Buffie the Body is the most iconic video vixen in the music video industry. Before IG models, was the former video vixen, Buffie the Body.
During the early 2000s, an iconic former video vixen quickly became famous for her curvaceous body. If you didn’t know who she was in 2004, you either;
- A: You clearly didn’t listen to popular hip-hop
- B: Watch any music videos
- C: Read any hip-hop/ “urban” magazines
- D: Lived under a rock
Now that Women’s Appreciation month is here, it’s time for a cultural lesson (or reminder). Who is Buffie the Body? What happened to her? Why and how did she become a household name in rap and hip-hop?
In 2004, Buffie Carruth, otherwise known as “Buffie the Body,” popped up on the scene in the Tony Yayo and 50 Cent’s song “So Seductive.”
Not only did she become hip-hop’s “IT” girl, but she also became the body type that men lusted after and women wanted to have.
Buffie the Body in Her Early Days
Growing up, Buffie the Body struggled with keeping on weight.
Apparently, the yet-to-be video vixen was a size 3 in jeans and weighing only 119 pounds. In that same interview, Buffie shares how she would frequent nutritionists and start drinking supplement shakes to gain weight.
“…. I went to see a doctor and he recommended an appetite stimulant,” she says in the interview. I went from 119lbs to 173lbs which is my current weight. It took years to get my body to the point where I was satisfied. But eventually, I was able to create a body that I thought I could never have.”
Additionally, Buffie went through a lot growing up in the late ’90s.
According to the former video vixen’s book, Buffie always knew how to hustle; causing her to always had her hand in her bag. From illegitimately gaining her cash flow, to working in grocery stores, Buffie began to consider working in the strip clubs. After moving to multiple strip clubs, she soon realized strip clubs weren’t her scene.
Nonetheless, Buffie the Body‘s journey of course didn’t end there.
The Rise and Fall of the Iconic Video Vixen, Buffie the Body
While in Baltimore, Maryland, Carruth met a photographer at a club. Intending to gift some ‘fire’ photos to her boyfriend, she hires this photographer. However, without her knowledge or consent, the photographer shared the pics online. Afterward, in February 2004, the pictures were posted on a Yahoo group.
Within weeks, Buffie was soon catapulted into the hip-hop music industry; taking it on like wildfire.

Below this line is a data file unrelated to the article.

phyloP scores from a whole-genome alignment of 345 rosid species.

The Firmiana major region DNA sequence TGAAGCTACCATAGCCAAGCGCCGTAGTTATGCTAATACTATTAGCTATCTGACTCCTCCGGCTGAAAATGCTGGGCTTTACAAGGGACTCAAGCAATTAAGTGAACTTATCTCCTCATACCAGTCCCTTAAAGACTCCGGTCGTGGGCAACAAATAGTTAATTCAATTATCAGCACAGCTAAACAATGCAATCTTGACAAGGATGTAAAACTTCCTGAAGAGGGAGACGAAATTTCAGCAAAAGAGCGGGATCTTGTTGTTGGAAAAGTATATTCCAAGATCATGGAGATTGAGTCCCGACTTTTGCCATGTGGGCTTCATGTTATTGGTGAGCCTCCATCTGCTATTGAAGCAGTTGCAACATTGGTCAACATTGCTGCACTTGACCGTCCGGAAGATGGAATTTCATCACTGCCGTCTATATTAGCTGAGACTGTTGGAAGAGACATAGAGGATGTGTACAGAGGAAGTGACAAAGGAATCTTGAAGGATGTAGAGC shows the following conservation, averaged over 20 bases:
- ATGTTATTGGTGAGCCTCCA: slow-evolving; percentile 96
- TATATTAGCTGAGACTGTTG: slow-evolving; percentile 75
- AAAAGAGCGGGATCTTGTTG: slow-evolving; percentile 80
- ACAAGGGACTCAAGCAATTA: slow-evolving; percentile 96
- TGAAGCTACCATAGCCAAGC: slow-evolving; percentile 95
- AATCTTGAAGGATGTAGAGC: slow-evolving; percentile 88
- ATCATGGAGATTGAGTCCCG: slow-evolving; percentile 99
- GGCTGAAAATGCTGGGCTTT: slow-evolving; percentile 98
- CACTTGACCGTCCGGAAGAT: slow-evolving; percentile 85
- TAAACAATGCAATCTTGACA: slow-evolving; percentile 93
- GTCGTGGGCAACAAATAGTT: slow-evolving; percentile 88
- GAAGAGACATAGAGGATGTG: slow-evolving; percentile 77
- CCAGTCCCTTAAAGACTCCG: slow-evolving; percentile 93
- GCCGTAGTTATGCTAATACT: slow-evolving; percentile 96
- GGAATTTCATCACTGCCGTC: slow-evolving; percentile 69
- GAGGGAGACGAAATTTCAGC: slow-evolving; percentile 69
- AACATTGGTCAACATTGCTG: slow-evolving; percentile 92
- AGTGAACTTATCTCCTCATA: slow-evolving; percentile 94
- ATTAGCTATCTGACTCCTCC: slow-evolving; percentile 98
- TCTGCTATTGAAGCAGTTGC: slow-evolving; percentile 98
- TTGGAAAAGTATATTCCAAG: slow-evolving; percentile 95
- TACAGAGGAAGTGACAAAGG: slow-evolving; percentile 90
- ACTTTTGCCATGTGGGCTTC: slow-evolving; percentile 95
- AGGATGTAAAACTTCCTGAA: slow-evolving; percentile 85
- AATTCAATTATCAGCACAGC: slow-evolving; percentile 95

It wasn’t too long after that she began securing her bag by racking up video spots, magazine spreads, product endorsements, and hosting gigs. Within a period of four-months, Buffie appeared in the music video for Tony Yayo and 50 Cent‘s So Seductive.
After literally being the girl of Yayo’s dreams, she went on to star in Juelz Santana’s “Oh Yes.”
Without slowing down, Buffie went on to be featured in magazine layouts for King, XXL, and Black Men Magazine. Additionally, the iconic video vixen flexed her acting skills with her role, Big Booty Judy, in the flick ATL. It didn’t take too long for Buffie the Body to become a household name.
However in 2007, at the height of her popularity, she decided to switch careers.
Why Buffie the Body Left the Video Vixen Industry
Apparently, Carruth knew her time in the industry would be short-lived.
After completely removing herself from the profession, she shared a video on her YouTube channel. In that video, Buffie Carruth touches on the toxic realities of the video vixen industry; and exactly why she left the “urban” modeling game behind.
“[There are] only a few things you can do to stay relevant,” she explains. “[You] either try to get on a reality show and make a complete mockery of yourself. You only become that it girl when you act a plumb fool; and I didn’t want to do that.”
Back in the day, according to Carruth, video vixens could get paid crazy money to do a shoot. Now, the former video vixen says many models are doing music videos for free. Carruth stresses that for African American women, they can only go so far in the hip hop modeling industry.
“I did absolutely everything in that industry that I could possibly do without lowering myself or selling myself out or whatever. I knew once I had done everything it was time to move on. It was nothing left to do in that industry. It’s a not runway type of modeling industry, we are not high profiled runway models; they called us urban models but we weren’t really modeling any clothing or anything.”
You can check out her full explanation down below. For more stories about rap and hip-hop’s first ladies and influential women, stay tuned!